Turning to the “Other” Tourmaline Crystals
Rock&Gem Magazine|October 2020
COMPLEX, PLENTIFUL, AND AFFORDABLE
BOB JONES

Of all the mineral groups collectors enjoy, the tourmaline group includes the nicest variety of colorful gem crystal specimens. It also happens to be among the most chemically complex gem species. As an example, uvite, which is not often viewed as colorful, is made up of ten different elements that repeat, which means, a single molecule of uvite is comprised of almost 60 atoms.

Many collectors are particularly attracted to elbaite, the most colorful and popular of the tourmalines. The chemistry of elbaite is also quite complex. One scientist even referred to it as a “garbage can” mineral because it seems to take in any stray elements available within the solution it develops. Tourmaline’s ability to accept trace elements accounts for it acting as chromophores, giving elbaite its variety of colors. Other members of the tourmaline group proceed similarly and are found mainly in pegmatite deposits.

Pegmatite deposits form in the final stages of a deep-seated granitic mass called a batholith, where different elements tend to accumulate. As a batholithcools over millions and millions of years, molecules of like minerals develop, while basic quartz, feldspar, and mica form a matrix. As this happens, the more volatile elements that crystallize at much lower temperatures, including fluorine, boron, beryllium, lithium, uranium, and others, remain longer in solution or as part of the vapor and hydrothermal components under extreme pressure. Such residual fluids can thrust into rock openings forming veins, sheets, or dikes and cool slowly allowing larger than standard crystals of feldspar and quartz to form in an interlocking system called graphic granite.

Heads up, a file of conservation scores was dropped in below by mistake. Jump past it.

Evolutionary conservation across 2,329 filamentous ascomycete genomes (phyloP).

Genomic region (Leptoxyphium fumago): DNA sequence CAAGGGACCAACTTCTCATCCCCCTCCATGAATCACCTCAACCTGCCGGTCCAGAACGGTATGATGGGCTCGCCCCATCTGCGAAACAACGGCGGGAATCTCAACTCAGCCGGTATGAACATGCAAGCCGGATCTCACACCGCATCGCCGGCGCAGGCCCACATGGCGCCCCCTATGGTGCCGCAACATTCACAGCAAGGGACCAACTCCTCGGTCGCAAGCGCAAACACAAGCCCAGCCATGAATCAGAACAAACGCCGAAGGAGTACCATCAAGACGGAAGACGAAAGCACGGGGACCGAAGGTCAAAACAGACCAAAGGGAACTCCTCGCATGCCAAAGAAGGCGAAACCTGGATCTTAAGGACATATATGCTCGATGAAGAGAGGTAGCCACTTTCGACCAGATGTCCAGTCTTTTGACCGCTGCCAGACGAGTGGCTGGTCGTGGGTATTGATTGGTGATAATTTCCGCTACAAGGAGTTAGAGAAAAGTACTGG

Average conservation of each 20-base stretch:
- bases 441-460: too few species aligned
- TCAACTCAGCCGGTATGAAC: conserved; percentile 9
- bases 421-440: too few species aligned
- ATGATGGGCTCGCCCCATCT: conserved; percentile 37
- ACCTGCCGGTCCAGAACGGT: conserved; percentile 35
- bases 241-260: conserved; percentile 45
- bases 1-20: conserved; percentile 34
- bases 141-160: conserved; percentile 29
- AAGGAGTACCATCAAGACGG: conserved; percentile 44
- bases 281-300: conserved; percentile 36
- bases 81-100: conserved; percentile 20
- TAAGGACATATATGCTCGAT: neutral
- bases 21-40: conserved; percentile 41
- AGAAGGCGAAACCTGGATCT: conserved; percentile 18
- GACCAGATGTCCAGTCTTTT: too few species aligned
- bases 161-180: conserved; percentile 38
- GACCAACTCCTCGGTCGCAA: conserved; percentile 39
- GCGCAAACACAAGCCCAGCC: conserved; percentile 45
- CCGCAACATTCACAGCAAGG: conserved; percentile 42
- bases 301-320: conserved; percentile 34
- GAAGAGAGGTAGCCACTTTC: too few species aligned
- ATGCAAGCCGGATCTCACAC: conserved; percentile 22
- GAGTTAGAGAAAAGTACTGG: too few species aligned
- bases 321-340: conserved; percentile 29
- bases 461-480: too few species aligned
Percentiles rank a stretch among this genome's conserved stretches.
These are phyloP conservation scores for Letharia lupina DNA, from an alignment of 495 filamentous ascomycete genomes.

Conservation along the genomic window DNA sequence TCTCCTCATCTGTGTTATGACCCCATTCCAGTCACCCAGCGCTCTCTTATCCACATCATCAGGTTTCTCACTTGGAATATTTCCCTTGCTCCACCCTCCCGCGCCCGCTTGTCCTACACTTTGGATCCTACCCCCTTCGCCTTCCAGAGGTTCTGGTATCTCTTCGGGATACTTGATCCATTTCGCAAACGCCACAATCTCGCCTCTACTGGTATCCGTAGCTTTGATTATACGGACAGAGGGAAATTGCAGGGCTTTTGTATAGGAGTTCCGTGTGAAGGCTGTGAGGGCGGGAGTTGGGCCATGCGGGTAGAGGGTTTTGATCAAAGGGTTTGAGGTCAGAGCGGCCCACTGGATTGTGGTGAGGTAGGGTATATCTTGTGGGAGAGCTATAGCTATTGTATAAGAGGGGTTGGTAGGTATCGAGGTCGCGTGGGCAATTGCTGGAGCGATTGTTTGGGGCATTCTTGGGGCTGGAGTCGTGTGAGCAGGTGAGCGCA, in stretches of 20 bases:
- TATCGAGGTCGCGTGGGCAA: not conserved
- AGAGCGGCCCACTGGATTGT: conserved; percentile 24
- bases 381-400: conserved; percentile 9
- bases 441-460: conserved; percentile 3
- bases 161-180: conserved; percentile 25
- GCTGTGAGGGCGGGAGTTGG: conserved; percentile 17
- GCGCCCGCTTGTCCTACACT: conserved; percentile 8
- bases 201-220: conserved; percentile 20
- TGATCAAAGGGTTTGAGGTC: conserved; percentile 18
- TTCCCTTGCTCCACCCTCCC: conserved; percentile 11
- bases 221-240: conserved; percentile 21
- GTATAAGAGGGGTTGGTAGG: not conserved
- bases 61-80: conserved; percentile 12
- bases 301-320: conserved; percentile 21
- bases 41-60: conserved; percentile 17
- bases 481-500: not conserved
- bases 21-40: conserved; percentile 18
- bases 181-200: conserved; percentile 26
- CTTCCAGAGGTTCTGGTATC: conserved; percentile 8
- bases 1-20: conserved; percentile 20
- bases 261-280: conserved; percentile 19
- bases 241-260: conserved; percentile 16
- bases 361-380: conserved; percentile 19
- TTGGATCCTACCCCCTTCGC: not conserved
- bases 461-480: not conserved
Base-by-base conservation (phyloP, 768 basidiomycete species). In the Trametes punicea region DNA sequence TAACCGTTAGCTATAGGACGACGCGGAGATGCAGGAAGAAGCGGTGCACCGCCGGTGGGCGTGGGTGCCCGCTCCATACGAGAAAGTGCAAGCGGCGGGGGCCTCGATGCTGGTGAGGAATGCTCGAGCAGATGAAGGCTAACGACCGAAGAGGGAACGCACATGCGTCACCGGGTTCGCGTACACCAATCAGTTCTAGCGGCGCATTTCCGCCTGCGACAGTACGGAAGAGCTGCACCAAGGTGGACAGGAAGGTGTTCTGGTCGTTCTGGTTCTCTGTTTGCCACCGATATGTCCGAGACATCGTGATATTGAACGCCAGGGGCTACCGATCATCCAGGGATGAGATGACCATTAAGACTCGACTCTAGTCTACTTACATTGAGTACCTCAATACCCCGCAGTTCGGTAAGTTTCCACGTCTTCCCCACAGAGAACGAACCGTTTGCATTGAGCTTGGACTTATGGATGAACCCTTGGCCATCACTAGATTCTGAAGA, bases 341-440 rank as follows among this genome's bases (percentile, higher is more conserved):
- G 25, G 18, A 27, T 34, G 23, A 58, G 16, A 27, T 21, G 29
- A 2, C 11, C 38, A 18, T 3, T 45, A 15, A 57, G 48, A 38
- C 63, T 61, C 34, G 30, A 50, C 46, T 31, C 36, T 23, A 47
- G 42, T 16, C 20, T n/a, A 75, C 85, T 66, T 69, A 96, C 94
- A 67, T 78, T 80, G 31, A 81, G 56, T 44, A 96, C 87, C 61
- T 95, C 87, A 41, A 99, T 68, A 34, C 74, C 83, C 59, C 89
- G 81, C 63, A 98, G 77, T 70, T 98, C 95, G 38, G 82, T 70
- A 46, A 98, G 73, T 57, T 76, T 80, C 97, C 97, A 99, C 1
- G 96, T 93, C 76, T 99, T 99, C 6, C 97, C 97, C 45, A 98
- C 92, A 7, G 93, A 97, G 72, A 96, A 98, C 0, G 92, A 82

In such instances, a remaining volatile solution will fill any openings in the pegmatite. Within such openings or “pockets,” the slow growth of large crystals of the remaining elements occurs at lower temperatures. The lighter elements like fluorine, sodium, boron, beryllium, and calcium form the rare pegmatite minerals collectors seek. During this phase, elbaite attracts a variety of odd elements, which is the reason behind the nickname “garbage can mineral.”

Proof of this willingness of elbaite to accept almost any element was brought home for me in the form of a Baja California, Mexico elbaite specimen. We had it scanned to determine its composition, and two percent zinc showed up in as part of its chemistry! Another example came to light in 1989, with the fantastic discovery of electric blue elbaite in Paraiba, Brazil. The blue color is due to copper acting as a chromophore. A year after the discovery in Brazil, similar copper blue elbaite was found in Mozambique and Nigeria.

While amazing and enchanting, the problem rockhounds encounter regarding colorful gem tourmalines is the price, as they often cost more than an average collector can pay. Even the rare colorless tourmaline, achroite, has become popular and costly.

Given that most people, when they hear the name tourmaline, immediately think of something well crystallized, eye-catching and colorful. But what about those not-so-colorful tourmalines that form dynamic crystal groups, are lustrous, readily available, and within range of a rockhound’s budget? They are not sought as eagerly and do not cost as much as the very colorful elbaite and liddicoatite examples.

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